knit art

Oh This? Just a Giant Starmap Made By a Hacked 80s Knitting Machine

Australian engineer Sarah Spencer unveiled “Stargazing: A knitted tapestry” over the weekend at the Electromagnetic Field Camp festival.

by Becky Ferreira
04 September 2018, 11:40pm

"Stargazing: A knitted tapestry." Image: Sarah Spencer/Heart of Pluto

In 2012, Melbourne-based software engineer Sarah Spencer came across an item in a charity thrift shop that most people would probably never give a second glance—a 1970s Empisal knitting machine. She bought the machine, which looks like a metal comb that stretches for a few feet, for just $10 because the shopkeeper was so eager to part with it.

Over the past six years, Spencer has conducted ingenious experiments with this automated knitter and a 1980s Brother KM950i knitting machine she picked up in 2013. Using a Raspberry Pi, web interfaces, and Python, Spencer programmed these old machines to knit digital images, like some delightfully twee riff on a 3D printer, documenting the process on her blog. She calls her invention a “Knitting Network Printer.”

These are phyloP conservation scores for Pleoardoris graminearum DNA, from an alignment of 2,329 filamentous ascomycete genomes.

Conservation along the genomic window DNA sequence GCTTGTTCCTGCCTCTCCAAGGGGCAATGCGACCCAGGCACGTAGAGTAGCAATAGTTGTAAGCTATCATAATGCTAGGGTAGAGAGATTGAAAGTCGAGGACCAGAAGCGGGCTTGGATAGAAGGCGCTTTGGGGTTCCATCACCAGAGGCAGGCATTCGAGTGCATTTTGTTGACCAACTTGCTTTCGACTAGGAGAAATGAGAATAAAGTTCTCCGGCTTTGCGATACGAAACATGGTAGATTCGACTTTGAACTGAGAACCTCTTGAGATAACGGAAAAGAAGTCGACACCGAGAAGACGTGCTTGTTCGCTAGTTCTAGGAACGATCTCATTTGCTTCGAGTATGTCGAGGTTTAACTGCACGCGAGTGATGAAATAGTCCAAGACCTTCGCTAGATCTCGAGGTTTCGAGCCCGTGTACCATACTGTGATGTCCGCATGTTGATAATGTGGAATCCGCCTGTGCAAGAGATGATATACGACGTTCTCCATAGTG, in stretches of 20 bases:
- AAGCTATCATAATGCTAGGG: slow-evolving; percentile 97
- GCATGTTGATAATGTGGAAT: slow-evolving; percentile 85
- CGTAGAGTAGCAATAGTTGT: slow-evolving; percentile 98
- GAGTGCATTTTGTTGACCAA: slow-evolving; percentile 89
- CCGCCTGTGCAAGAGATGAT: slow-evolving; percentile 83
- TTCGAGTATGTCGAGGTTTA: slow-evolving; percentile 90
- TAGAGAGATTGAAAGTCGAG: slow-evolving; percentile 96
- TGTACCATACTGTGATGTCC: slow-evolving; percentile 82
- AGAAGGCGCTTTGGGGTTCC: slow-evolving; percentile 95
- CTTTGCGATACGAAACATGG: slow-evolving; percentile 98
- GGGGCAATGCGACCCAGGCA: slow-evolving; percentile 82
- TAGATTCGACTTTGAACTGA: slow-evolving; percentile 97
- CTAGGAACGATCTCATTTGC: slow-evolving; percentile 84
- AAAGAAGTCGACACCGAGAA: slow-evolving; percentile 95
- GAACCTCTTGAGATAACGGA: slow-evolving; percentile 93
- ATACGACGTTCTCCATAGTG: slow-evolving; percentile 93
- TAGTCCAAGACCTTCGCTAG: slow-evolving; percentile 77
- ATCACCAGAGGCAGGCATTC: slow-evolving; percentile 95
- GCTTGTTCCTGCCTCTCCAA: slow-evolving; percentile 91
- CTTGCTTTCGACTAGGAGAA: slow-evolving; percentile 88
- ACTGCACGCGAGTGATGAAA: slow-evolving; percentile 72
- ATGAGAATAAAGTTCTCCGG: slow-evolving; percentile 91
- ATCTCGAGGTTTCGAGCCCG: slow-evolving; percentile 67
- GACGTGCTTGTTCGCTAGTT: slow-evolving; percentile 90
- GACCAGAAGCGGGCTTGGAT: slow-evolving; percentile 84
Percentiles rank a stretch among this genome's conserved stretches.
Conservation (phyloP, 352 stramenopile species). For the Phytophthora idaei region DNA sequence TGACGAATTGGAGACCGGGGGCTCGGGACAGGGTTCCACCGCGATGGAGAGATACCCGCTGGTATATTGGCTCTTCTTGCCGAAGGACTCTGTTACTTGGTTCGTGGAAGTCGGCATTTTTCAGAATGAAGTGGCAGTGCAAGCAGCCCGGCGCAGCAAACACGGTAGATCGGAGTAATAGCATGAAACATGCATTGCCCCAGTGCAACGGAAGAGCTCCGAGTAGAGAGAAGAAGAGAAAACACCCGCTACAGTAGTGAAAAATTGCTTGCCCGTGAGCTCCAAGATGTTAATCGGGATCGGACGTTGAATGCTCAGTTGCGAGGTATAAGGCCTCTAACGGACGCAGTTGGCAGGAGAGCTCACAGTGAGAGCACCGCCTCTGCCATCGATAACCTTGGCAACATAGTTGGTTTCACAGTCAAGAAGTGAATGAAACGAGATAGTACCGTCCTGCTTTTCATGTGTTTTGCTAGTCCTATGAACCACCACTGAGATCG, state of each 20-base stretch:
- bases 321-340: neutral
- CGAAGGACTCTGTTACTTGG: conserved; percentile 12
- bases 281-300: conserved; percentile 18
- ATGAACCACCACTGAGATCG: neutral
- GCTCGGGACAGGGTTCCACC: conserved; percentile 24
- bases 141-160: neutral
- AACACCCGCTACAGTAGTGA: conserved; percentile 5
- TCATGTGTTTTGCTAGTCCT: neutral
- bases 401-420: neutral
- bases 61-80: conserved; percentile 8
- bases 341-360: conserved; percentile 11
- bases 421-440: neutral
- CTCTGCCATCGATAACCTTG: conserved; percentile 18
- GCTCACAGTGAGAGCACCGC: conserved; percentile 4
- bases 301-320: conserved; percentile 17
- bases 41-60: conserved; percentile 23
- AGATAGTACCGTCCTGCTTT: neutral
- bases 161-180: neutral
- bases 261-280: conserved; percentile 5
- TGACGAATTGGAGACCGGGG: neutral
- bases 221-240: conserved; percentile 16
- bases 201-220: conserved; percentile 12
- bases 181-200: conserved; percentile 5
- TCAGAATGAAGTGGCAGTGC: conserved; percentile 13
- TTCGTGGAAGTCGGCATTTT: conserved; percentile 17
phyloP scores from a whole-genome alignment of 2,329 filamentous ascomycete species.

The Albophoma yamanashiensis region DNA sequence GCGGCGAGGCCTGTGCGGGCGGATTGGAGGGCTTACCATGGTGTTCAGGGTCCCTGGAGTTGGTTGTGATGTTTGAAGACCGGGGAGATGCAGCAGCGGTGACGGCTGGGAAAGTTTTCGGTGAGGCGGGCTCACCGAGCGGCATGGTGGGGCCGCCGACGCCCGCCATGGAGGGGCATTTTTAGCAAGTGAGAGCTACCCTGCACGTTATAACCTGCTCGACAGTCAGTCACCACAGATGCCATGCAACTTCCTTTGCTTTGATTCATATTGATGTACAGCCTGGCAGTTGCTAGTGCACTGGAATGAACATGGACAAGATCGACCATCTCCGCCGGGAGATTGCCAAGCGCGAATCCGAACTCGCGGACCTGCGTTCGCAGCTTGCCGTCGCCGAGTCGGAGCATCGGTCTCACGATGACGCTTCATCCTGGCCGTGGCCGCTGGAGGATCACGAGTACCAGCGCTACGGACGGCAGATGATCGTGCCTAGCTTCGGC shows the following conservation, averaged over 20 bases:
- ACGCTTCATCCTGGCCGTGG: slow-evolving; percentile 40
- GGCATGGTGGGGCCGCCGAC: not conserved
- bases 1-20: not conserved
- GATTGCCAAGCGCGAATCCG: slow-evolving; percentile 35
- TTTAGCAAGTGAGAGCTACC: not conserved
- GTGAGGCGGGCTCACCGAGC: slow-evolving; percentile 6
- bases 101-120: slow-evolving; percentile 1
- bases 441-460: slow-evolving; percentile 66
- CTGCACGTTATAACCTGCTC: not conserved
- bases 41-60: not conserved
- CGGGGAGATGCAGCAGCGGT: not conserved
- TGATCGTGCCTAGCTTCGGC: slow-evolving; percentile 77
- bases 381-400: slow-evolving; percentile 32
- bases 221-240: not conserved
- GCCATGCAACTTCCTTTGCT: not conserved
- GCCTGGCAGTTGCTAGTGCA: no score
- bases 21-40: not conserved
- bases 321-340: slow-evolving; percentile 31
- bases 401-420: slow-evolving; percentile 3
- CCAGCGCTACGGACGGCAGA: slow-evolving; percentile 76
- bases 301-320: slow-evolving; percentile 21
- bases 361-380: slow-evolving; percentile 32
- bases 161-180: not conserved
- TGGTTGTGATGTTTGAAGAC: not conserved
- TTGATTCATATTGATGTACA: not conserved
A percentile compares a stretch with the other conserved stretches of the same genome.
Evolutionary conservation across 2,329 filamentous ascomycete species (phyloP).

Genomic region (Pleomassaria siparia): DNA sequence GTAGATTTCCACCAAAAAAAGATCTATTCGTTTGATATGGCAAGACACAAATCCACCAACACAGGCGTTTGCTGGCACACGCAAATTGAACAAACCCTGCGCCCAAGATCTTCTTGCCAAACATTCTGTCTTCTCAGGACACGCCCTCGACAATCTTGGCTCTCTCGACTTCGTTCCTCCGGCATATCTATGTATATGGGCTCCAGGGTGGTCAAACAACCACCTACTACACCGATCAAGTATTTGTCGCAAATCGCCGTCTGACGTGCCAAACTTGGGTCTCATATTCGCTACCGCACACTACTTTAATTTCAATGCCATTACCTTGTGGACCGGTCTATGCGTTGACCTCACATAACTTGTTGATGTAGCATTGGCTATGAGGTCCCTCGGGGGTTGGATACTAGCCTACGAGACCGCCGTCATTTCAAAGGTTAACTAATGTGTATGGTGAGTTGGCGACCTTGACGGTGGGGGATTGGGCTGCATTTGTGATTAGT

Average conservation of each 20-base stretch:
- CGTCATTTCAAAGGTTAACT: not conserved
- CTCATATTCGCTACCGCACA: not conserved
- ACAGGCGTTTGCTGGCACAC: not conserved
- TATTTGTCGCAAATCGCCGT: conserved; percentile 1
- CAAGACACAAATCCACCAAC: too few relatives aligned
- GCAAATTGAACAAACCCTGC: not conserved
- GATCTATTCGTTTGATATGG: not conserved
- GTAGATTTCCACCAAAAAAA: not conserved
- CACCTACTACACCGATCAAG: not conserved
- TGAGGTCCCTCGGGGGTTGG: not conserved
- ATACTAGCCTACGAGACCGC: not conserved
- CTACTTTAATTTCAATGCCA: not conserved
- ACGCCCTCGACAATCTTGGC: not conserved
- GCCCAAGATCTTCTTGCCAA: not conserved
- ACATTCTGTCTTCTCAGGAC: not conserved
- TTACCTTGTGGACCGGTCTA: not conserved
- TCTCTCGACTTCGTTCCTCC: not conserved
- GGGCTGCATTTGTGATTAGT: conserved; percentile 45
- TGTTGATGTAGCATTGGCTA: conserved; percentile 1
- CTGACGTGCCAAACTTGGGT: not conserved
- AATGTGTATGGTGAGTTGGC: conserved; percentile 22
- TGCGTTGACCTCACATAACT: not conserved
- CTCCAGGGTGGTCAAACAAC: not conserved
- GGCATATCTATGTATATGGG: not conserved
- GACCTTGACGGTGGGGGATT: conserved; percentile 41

Over the weekend, at the Electromagnetic Field (EMF) Camp festival in Eastnor, UK, Spencer unveiled her magnum opus: “Stargazing: A knitted tapestry.” Made with the hacked Brother knitter, the tapestry is an enchanting wool ephemeris measuring nine feet tall and 15 feet wide.

The equatorial starmap includes 88 constellations, the solar system, the Milky Way, and dozens of stars depicted with accurate luminosities. The project follows her algorithmic breakthrough that enabled the machines to knit with multiple colors of yarn per pixel stitch. That opened the door to more complex patterns, some of which are on sale at her Etsy shop and online store.

“Stargazing: A knitted tapestry” wowed EMF camp attendees, and Spencer hopes her efforts will “engage young minds in an area of STEM,” according to At the very least, this gorgeous wool tapestry will entice makers, crafters, and hackers to take a chance on any thrift store “junk” that intrigues them.

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This article originally appeared on VICE US.